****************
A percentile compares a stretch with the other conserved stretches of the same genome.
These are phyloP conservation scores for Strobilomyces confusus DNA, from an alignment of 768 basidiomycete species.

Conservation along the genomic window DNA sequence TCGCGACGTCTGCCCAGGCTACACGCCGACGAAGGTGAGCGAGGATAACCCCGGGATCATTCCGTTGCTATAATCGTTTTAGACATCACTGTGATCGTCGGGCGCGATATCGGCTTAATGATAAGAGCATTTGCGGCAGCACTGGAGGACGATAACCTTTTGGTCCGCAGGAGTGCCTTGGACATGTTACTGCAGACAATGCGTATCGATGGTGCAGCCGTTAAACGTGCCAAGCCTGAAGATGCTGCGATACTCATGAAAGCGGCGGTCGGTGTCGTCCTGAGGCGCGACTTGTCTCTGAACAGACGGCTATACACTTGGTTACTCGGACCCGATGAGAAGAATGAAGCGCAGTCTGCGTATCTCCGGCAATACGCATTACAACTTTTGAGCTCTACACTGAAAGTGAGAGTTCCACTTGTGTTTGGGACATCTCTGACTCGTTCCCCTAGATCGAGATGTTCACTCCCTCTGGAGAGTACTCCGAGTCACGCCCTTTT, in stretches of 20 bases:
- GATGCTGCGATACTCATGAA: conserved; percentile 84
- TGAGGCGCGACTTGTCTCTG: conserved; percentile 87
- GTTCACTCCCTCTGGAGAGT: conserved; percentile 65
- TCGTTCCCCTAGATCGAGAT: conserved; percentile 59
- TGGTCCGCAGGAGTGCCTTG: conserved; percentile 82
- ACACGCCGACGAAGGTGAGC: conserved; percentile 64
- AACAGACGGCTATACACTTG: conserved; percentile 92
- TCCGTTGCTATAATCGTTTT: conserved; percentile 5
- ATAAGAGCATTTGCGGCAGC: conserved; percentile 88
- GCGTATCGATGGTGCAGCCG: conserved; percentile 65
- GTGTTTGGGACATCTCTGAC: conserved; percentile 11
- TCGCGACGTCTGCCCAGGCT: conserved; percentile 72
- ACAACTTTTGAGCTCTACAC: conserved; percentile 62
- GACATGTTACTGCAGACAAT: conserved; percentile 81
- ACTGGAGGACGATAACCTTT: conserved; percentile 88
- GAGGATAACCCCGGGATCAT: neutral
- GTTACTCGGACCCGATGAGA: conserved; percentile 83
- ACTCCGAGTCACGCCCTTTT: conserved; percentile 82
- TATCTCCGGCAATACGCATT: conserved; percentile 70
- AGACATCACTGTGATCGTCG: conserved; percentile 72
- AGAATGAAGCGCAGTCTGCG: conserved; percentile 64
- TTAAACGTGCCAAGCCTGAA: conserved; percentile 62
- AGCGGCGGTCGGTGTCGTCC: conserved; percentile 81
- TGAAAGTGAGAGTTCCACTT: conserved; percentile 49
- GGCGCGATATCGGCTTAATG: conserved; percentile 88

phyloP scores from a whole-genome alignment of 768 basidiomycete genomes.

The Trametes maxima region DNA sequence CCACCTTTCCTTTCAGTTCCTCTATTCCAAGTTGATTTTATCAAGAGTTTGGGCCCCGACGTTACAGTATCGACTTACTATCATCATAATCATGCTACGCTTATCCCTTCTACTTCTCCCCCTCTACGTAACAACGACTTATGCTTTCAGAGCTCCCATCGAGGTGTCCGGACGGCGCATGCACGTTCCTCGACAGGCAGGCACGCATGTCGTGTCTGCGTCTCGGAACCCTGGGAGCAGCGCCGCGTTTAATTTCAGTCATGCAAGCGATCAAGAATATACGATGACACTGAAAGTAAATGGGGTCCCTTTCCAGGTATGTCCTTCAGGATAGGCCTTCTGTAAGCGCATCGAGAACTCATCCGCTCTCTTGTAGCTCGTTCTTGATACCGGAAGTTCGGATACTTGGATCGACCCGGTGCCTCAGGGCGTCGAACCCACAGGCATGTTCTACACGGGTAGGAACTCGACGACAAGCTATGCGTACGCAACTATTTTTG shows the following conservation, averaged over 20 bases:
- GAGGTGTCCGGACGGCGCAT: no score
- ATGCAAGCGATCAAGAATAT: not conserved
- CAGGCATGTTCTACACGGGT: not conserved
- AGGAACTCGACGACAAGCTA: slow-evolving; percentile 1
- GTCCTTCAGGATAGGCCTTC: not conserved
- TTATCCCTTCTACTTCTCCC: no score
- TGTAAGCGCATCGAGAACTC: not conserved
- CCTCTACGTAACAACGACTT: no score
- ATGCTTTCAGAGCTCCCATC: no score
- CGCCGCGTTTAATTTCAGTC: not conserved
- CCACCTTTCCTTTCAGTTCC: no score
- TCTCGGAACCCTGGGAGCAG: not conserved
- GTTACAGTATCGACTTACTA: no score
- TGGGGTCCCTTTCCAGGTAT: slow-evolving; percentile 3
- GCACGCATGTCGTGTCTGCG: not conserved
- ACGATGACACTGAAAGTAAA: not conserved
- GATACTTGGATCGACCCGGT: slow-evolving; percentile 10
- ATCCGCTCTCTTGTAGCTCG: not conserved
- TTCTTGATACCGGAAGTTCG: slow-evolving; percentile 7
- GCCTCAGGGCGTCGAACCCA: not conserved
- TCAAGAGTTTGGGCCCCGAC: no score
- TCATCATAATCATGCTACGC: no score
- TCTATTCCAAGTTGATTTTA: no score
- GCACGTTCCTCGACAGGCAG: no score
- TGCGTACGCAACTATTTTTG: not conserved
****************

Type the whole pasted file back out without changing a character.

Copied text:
A percentile compares a stretch with the other conserved stretches of the same genome.
These are phyloP conservation scores for Strobilomyces confusus DNA, from an alignment of 768 basidiomycete species.

Conservation along the genomic window DNA sequence TCGCGACGTCTGCCCAGGCTACACGCCGACGAAGGTGAGCGAGGATAACCCCGGGATCATTCCGTTGCTATAATCGTTTTAGACATCACTGTGATCGTCGGGCGCGATATCGGCTTAATGATAAGAGCATTTGCGGCAGCACTGGAGGACGATAACCTTTTGGTCCGCAGGAGTGCCTTGGACATGTTACTGCAGACAATGCGTATCGATGGTGCAGCCGTTAAACGTGCCAAGCCTGAAGATGCTGCGATACTCATGAAAGCGGCGGTCGGTGTCGTCCTGAGGCGCGACTTGTCTCTGAACAGACGGCTATACACTTGGTTACTCGGACCCGATGAGAAGAATGAAGCGCAGTCTGCGTATCTCCGGCAATACGCATTACAACTTTTGAGCTCTACACTGAAAGTGAGAGTTCCACTTGTGTTTGGGACATCTCTGACTCGTTCCCCTAGATCGAGATGTTCACTCCCTCTGGAGAGTACTCCGAGTCACGCCCTTTT, in stretches of 20 bases:
- GATGCTGCGATACTCATGAA: conserved; percentile 84
- TGAGGCGCGACTTGTCTCTG: conserved; percentile 87
- GTTCACTCCCTCTGGAGAGT: conserved; percentile 65
- TCGTTCCCCTAGATCGAGAT: conserved; percentile 59
- TGGTCCGCAGGAGTGCCTTG: conserved; percentile 82
- ACACGCCGACGAAGGTGAGC: conserved; percentile 64
- AACAGACGGCTATACACTTG: conserved; percentile 92
- TCCGTTGCTATAATCGTTTT: conserved; percentile 5
- ATAAGAGCATTTGCGGCAGC: conserved; percentile 88
- GCGTATCGATGGTGCAGCCG: conserved; percentile 65
- GTGTTTGGGACATCTCTGAC: conserved; percentile 11
- TCGCGACGTCTGCCCAGGCT: conserved; percentile 72
- ACAACTTTTGAGCTCTACAC: conserved; percentile 62
- GACATGTTACTGCAGACAAT: conserved; percentile 81
- ACTGGAGGACGATAACCTTT: conserved; percentile 88
- GAGGATAACCCCGGGATCAT: neutral
- GTTACTCGGACCCGATGAGA: conserved; percentile 83
- ACTCCGAGTCACGCCCTTTT: conserved; percentile 82
- TATCTCCGGCAATACGCATT: conserved; percentile 70
- AGACATCACTGTGATCGTCG: conserved; percentile 72
- AGAATGAAGCGCAGTCTGCG: conserved; percentile 64
- TTAAACGTGCCAAGCCTGAA: conserved; percentile 62
- AGCGGCGGTCGGTGTCGTCC: conserved; percentile 81
- TGAAAGTGAGAGTTCCACTT: conserved; percentile 49
- GGCGCGATATCGGCTTAATG: conserved; percentile 88

phyloP scores from a whole-genome alignment of 768 basidiomycete genomes.

The Trametes maxima region DNA sequence CCACCTTTCCTTTCAGTTCCTCTATTCCAAGTTGATTTTATCAAGAGTTTGGGCCCCGACGTTACAGTATCGACTTACTATCATCATAATCATGCTACGCTTATCCCTTCTACTTCTCCCCCTCTACGTAACAACGACTTATGCTTTCAGAGCTCCCATCGAGGTGTCCGGACGGCGCATGCACGTTCCTCGACAGGCAGGCACGCATGTCGTGTCTGCGTCTCGGAACCCTGGGAGCAGCGCCGCGTTTAATTTCAGTCATGCAAGCGATCAAGAATATACGATGACACTGAAAGTAAATGGGGTCCCTTTCCAGGTATGTCCTTCAGGATAGGCCTTCTGTAAGCGCATCGAGAACTCATCCGCTCTCTTGTAGCTCGTTCTTGATACCGGAAGTTCGGATACTTGGATCGACCCGGTGCCTCAGGGCGTCGAACCCACAGGCATGTTCTACACGGGTAGGAACTCGACGACAAGCTATGCGTACGCAACTATTTTTG shows the following conservation, averaged over 20 bases:
- GAGGTGTCCGGACGGCGCAT: no score
- ATGCAAGCGATCAAGAATAT: not conserved
- CAGGCATGTTCTACACGGGT: not conserved
- AGGAACTCGACGACAAGCTA: slow-evolving; percentile 1
- GTCCTTCAGGATAGGCCTTC: not conserved
- TTATCCCTTCTACTTCTCCC: no score
- TGTAAGCGCATCGAGAACTC: not conserved
- CCTCTACGTAACAACGACTT: no score
- ATGCTTTCAGAGCTCCCATC: no score
- CGCCGCGTTTAATTTCAGTC: not conserved
- CCACCTTTCCTTTCAGTTCC: no score
- TCTCGGAACCCTGGGAGCAG: not conserved
- GTTACAGTATCGACTTACTA: no score
- TGGGGTCCCTTTCCAGGTAT: slow-evolving; percentile 3
- GCACGCATGTCGTGTCTGCG: not conserved
- ACGATGACACTGAAAGTAAA: not conserved
- GATACTTGGATCGACCCGGT: slow-evolving; percentile 10
- ATCCGCTCTCTTGTAGCTCG: not conserved
- TTCTTGATACCGGAAGTTCG: slow-evolving; percentile 7
- GCCTCAGGGCGTCGAACCCA: not conserved
- TCAAGAGTTTGGGCCCCGAC: no score
- TCATCATAATCATGCTACGC: no score
- TCTATTCCAAGTTGATTTTA: no score
- GCACGTTCCTCGACAGGCAG: no score
- TGCGTACGCAACTATTTTTG: not conserved